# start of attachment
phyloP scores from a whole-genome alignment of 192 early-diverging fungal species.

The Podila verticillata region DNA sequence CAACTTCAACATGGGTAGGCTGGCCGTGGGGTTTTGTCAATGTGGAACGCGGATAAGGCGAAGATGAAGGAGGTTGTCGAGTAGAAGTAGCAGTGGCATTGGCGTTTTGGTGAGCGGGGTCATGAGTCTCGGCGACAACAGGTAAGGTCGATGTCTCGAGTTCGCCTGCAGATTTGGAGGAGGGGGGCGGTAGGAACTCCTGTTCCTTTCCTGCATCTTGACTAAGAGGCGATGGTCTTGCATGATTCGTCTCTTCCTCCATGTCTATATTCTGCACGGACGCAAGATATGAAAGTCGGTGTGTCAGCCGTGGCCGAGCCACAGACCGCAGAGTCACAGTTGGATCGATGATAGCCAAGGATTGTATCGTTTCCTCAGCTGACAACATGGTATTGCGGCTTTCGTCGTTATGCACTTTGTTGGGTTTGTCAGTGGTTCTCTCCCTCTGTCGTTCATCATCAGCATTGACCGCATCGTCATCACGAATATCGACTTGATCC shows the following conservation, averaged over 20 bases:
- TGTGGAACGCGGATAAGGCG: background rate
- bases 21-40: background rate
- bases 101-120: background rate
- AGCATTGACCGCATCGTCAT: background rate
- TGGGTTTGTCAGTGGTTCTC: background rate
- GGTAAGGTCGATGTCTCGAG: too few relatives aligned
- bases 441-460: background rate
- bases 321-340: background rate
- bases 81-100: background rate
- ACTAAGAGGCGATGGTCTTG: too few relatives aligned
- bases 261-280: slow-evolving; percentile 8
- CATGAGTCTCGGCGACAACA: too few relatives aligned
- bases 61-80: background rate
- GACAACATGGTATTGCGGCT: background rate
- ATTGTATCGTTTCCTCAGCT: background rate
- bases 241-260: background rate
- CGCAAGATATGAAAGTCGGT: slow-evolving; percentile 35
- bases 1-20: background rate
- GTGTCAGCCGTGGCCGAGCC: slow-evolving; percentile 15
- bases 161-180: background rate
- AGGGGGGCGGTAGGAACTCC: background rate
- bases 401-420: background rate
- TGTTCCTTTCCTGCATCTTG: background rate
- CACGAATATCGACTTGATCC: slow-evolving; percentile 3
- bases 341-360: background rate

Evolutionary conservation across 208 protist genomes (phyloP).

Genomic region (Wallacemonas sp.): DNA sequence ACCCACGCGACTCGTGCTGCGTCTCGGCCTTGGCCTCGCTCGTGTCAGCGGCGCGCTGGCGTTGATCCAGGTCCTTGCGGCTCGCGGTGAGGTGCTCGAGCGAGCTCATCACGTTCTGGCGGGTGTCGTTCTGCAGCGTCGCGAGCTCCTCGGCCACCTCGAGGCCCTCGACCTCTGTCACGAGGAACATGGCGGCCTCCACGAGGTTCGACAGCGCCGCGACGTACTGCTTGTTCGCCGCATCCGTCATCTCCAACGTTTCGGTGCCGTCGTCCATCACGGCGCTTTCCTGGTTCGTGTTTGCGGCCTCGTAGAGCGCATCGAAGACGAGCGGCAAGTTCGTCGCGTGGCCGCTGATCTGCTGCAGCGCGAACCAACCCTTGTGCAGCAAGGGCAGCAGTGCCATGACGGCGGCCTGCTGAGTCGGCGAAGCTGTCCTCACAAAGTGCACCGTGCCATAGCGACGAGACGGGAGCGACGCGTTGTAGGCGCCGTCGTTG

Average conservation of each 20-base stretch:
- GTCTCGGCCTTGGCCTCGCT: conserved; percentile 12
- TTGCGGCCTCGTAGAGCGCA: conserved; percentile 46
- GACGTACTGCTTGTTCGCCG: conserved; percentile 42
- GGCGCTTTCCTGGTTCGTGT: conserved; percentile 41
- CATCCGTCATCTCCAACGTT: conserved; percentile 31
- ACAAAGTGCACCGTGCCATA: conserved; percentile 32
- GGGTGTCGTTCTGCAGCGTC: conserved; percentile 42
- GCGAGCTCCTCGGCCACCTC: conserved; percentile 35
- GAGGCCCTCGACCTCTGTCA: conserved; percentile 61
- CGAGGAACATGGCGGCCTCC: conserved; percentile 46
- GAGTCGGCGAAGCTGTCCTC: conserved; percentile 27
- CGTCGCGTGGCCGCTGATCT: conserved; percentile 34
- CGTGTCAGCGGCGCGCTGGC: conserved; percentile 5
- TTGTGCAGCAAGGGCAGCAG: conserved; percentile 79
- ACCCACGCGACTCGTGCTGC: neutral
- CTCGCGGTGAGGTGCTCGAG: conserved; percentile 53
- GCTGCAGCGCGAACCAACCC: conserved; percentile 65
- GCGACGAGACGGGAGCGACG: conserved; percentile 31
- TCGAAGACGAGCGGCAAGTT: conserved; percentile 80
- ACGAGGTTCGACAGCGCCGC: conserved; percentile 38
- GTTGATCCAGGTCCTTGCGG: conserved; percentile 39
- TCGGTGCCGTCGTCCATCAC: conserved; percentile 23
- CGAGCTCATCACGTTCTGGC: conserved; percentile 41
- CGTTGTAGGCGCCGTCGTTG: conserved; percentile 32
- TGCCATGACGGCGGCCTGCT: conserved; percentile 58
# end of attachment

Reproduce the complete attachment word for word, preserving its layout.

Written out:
phyloP scores from a whole-genome alignment of 192 early-diverging fungal species.

The Podila verticillata region DNA sequence CAACTTCAACATGGGTAGGCTGGCCGTGGGGTTTTGTCAATGTGGAACGCGGATAAGGCGAAGATGAAGGAGGTTGTCGAGTAGAAGTAGCAGTGGCATTGGCGTTTTGGTGAGCGGGGTCATGAGTCTCGGCGACAACAGGTAAGGTCGATGTCTCGAGTTCGCCTGCAGATTTGGAGGAGGGGGGCGGTAGGAACTCCTGTTCCTTTCCTGCATCTTGACTAAGAGGCGATGGTCTTGCATGATTCGTCTCTTCCTCCATGTCTATATTCTGCACGGACGCAAGATATGAAAGTCGGTGTGTCAGCCGTGGCCGAGCCACAGACCGCAGAGTCACAGTTGGATCGATGATAGCCAAGGATTGTATCGTTTCCTCAGCTGACAACATGGTATTGCGGCTTTCGTCGTTATGCACTTTGTTGGGTTTGTCAGTGGTTCTCTCCCTCTGTCGTTCATCATCAGCATTGACCGCATCGTCATCACGAATATCGACTTGATCC shows the following conservation, averaged over 20 bases:
- TGTGGAACGCGGATAAGGCG: background rate
- bases 21-40: background rate
- bases 101-120: background rate
- AGCATTGACCGCATCGTCAT: background rate
- TGGGTTTGTCAGTGGTTCTC: background rate
- GGTAAGGTCGATGTCTCGAG: too few relatives aligned
- bases 441-460: background rate
- bases 321-340: background rate
- bases 81-100: background rate
- ACTAAGAGGCGATGGTCTTG: too few relatives aligned
- bases 261-280: slow-evolving; percentile 8
- CATGAGTCTCGGCGACAACA: too few relatives aligned
- bases 61-80: background rate
- GACAACATGGTATTGCGGCT: background rate
- ATTGTATCGTTTCCTCAGCT: background rate
- bases 241-260: background rate
- CGCAAGATATGAAAGTCGGT: slow-evolving; percentile 35
- bases 1-20: background rate
- GTGTCAGCCGTGGCCGAGCC: slow-evolving; percentile 15
- bases 161-180: background rate
- AGGGGGGCGGTAGGAACTCC: background rate
- bases 401-420: background rate
- TGTTCCTTTCCTGCATCTTG: background rate
- CACGAATATCGACTTGATCC: slow-evolving; percentile 3
- bases 341-360: background rate

Evolutionary conservation across 208 protist genomes (phyloP).

Genomic region (Wallacemonas sp.): DNA sequence ACCCACGCGACTCGTGCTGCGTCTCGGCCTTGGCCTCGCTCGTGTCAGCGGCGCGCTGGCGTTGATCCAGGTCCTTGCGGCTCGCGGTGAGGTGCTCGAGCGAGCTCATCACGTTCTGGCGGGTGTCGTTCTGCAGCGTCGCGAGCTCCTCGGCCACCTCGAGGCCCTCGACCTCTGTCACGAGGAACATGGCGGCCTCCACGAGGTTCGACAGCGCCGCGACGTACTGCTTGTTCGCCGCATCCGTCATCTCCAACGTTTCGGTGCCGTCGTCCATCACGGCGCTTTCCTGGTTCGTGTTTGCGGCCTCGTAGAGCGCATCGAAGACGAGCGGCAAGTTCGTCGCGTGGCCGCTGATCTGCTGCAGCGCGAACCAACCCTTGTGCAGCAAGGGCAGCAGTGCCATGACGGCGGCCTGCTGAGTCGGCGAAGCTGTCCTCACAAAGTGCACCGTGCCATAGCGACGAGACGGGAGCGACGCGTTGTAGGCGCCGTCGTTG

Average conservation of each 20-base stretch:
- GTCTCGGCCTTGGCCTCGCT: conserved; percentile 12
- TTGCGGCCTCGTAGAGCGCA: conserved; percentile 46
- GACGTACTGCTTGTTCGCCG: conserved; percentile 42
- GGCGCTTTCCTGGTTCGTGT: conserved; percentile 41
- CATCCGTCATCTCCAACGTT: conserved; percentile 31
- ACAAAGTGCACCGTGCCATA: conserved; percentile 32
- GGGTGTCGTTCTGCAGCGTC: conserved; percentile 42
- GCGAGCTCCTCGGCCACCTC: conserved; percentile 35
- GAGGCCCTCGACCTCTGTCA: conserved; percentile 61
- CGAGGAACATGGCGGCCTCC: conserved; percentile 46
- GAGTCGGCGAAGCTGTCCTC: conserved; percentile 27
- CGTCGCGTGGCCGCTGATCT: conserved; percentile 34
- CGTGTCAGCGGCGCGCTGGC: conserved; percentile 5
- TTGTGCAGCAAGGGCAGCAG: conserved; percentile 79
- ACCCACGCGACTCGTGCTGC: neutral
- CTCGCGGTGAGGTGCTCGAG: conserved; percentile 53
- GCTGCAGCGCGAACCAACCC: conserved; percentile 65
- GCGACGAGACGGGAGCGACG: conserved; percentile 31
- TCGAAGACGAGCGGCAAGTT: conserved; percentile 80
- ACGAGGTTCGACAGCGCCGC: conserved; percentile 38
- GTTGATCCAGGTCCTTGCGG: conserved; percentile 39
- TCGGTGCCGTCGTCCATCAC: conserved; percentile 23
- CGAGCTCATCACGTTCTGGC: conserved; percentile 41
- CGTTGTAGGCGCCGTCGTTG: conserved; percentile 32
- TGCCATGACGGCGGCCTGCT: conserved; percentile 58